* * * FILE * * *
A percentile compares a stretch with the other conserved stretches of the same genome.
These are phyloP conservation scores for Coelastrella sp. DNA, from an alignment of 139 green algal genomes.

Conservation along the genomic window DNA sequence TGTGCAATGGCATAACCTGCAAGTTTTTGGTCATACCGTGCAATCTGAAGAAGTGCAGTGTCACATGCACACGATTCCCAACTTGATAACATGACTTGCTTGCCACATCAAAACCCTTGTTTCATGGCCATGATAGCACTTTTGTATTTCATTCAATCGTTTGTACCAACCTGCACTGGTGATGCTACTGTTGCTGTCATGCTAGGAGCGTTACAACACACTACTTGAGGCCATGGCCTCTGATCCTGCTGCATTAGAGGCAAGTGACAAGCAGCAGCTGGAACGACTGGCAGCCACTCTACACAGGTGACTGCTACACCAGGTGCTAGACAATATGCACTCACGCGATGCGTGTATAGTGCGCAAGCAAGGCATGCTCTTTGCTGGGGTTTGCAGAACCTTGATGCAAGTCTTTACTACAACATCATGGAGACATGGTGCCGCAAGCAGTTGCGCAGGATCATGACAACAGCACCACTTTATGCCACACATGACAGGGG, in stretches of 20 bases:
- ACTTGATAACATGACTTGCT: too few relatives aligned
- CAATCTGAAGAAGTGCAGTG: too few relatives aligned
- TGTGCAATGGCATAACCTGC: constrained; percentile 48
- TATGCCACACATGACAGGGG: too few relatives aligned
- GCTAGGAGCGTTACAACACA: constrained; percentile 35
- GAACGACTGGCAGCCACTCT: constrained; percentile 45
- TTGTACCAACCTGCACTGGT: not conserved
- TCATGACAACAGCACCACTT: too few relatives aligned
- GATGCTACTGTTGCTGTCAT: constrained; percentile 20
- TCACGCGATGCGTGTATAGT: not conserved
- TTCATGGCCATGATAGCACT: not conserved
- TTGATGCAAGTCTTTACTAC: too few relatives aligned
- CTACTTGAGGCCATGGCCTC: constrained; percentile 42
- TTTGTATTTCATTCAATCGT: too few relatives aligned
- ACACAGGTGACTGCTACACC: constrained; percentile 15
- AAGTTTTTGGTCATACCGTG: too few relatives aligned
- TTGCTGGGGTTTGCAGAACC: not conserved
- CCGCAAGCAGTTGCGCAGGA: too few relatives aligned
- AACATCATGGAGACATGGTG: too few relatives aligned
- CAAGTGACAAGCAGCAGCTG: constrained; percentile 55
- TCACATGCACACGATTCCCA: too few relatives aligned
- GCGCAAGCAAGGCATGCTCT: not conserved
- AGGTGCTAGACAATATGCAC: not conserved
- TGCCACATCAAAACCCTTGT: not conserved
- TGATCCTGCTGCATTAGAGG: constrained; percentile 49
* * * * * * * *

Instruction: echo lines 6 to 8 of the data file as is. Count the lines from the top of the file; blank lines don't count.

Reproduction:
- TGTGCAATGGCATAACCTGC: constrained; percentile 48
- TATGCCACACATGACAGGGG: too few relatives aligned
- GCTAGGAGCGTTACAACACA: constrained; percentile 35